At the "Reclaimed: Recycling in Contemporary British Craft and Design" exhibition, on show till August 8 at the Forum Art Gallery, the diverse approaches speak of imagination in presenting the original idea in a new form.
SHOWCASING THE inherent resourcefulness of the Indian mind is an exhibition of works by Chennai artists Shalini Biswajit, Jacob Jebaraj, B. O. Shailesh, Rahool Saksena and N. Ramachandran. Grounded in the concept of reusing and recycling materials that have in effect served their purpose, this show runs parallel to a major exhibition "Reclaimed: Recycling in Contemporary British Craft and Design" presented by the British Council in association with the Forum Art Gallery.
While the viewer is allowed the indulgence of a distinctive slice of `new British sculpture', the exhibition may also be experienced within the indigenous milieu.
Creating an interesting new lexis with the inventive use of old materials the artists bring forth fresh interpretations and inventive forms. The sense of renewal dominates, allowing the mind to conceive of and reclaim new meaning, life and purpose in what is otherwise effectively worthless. Old identities are discarded with the loss of utility and the materials are reborn in new avatars.
By the nature of things, this very newspaper will be redundant tomorrow.
Jacob sees in that the opportunity to bestow upon it `an artistic and dignified rebirth.' Living near the sea, his works have sourced inspiration from turtles that come and go silently. Recycled newsprint and acrylic paint combine to create the almost meditative outlines of these fascinating sea creatures. Discarded metal also gives form to a creature from the insect world, an interactive sculpture of a spider made of appended pieces of scrap metal whose legs can be moved by manipulating the nuts and bolts.
Defunct textile machinery parts allow for Shalini's spontaneously expressed creativity, combining stainless and brushed steel parts to create easily recognisable customarily figurative forms. `Chatterbox' proves that the coldness of metal can challenged by her imaginative combination of the parts, sometimes providing a whimsical personality to the work.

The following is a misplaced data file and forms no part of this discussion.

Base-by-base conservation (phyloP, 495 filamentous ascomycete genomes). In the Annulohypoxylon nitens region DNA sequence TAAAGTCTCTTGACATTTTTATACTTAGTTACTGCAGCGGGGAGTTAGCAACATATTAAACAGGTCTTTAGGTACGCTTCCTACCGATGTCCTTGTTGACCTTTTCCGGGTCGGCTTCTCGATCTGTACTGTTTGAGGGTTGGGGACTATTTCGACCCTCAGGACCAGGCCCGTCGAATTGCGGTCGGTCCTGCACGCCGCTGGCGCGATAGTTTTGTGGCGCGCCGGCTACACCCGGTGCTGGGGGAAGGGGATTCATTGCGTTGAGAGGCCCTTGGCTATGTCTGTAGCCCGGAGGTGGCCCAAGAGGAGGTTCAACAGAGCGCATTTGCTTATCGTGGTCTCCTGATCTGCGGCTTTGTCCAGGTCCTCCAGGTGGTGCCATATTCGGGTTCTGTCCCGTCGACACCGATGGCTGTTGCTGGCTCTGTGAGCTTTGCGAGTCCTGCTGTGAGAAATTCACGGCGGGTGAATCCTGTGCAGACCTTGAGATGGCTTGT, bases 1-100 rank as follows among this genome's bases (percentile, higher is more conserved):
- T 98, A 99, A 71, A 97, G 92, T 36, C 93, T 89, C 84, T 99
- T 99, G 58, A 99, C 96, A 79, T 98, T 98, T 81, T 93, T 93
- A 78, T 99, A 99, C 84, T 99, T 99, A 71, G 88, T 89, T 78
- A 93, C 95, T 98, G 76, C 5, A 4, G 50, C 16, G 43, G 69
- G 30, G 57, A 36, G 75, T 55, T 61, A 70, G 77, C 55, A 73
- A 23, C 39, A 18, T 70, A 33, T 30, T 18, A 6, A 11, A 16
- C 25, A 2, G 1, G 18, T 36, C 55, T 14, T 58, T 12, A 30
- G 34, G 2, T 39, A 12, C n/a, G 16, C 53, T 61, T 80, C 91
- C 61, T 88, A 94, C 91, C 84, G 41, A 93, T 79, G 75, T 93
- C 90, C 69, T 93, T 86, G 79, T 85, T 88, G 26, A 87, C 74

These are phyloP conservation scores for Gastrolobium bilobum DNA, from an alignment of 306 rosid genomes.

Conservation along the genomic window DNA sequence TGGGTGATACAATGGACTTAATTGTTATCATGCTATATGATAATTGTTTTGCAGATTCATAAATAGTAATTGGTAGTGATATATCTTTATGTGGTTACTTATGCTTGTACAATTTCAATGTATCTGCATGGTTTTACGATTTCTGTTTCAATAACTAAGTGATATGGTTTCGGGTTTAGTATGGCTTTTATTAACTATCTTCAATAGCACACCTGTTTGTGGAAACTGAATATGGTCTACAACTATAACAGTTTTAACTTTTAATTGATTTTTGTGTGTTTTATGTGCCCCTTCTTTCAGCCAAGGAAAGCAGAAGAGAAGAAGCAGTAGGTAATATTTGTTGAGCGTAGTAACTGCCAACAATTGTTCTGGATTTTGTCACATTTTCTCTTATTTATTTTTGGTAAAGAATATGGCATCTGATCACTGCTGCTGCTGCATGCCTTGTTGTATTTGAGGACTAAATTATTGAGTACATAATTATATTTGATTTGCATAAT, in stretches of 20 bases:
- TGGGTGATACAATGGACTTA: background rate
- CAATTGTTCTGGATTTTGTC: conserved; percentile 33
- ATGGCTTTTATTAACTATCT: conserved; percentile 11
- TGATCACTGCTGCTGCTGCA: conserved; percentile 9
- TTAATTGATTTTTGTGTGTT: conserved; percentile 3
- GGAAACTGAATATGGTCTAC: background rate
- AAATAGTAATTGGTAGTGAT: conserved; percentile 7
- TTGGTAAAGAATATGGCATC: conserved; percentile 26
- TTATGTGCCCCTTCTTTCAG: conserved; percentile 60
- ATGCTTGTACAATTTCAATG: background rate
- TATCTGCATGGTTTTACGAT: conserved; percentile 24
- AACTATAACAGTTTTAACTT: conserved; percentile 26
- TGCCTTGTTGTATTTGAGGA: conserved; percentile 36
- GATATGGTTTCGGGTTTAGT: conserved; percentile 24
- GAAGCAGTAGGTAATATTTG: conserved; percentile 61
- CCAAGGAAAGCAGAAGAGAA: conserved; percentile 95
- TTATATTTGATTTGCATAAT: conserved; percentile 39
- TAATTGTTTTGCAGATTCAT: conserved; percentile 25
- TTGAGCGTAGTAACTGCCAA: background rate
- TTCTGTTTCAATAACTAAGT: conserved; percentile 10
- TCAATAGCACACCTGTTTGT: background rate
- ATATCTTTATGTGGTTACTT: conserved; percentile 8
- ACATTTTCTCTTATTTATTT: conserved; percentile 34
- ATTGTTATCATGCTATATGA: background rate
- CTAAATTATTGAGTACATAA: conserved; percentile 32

Making a paradigm shift in terms of profession, Rahool has left the corporate world to pursue his passion for creating things. Exulting in putting things in a new environment and giving them fresh meanings, he creates forms that are functional, allowing an increase in value with the dual purpose. With a special interest in furniture and lighting design, he sees imaginative possibilities in discarded objects reinterpreting earlier form and function.
The struggle to deal with the enormity of Nature is exemplified in Shailesh's sculpture. Pulling the debt we owe Her into the Next Generation we are literally traversing space, crossing the wall, and journeying in time.
Although working on a new theme his characteristic circular elements continually find their place.
Ramachandran speaks of cyclical thought processes where everything exists in totality. A coconut tree may have myriad uses and then some. Suggesting their recyclable nature he compartmentalises their uses, for each process when transient changes and recycles. Existence itself is recycling.
Our limited resources and the `green' reason need not be the sole rationale behind this show, for recycled art in itself may serve as a challenge, an inspiration to the artist. The diverse approaches are extremely stimulating, speaking highly of imagination and resourcefulness in transforming and re-presenting the original idea in a new form. Where tyres become vessels, surgical gloves are turned into dresses, teabags develop into handbags, and crockery and utensils light up as chandeliers, recycling and recreating can be entertaining. Taking an object out of its initial working environment can alter the context and meaning and give it a whole new lease of life.
Fascinating and full of inventive appeal, this exhibition is well worth a visit. The works are on display till August 8 at the Forum Art Gallery, 57 Padmanabha Nagar, 5th Street, Adyar.
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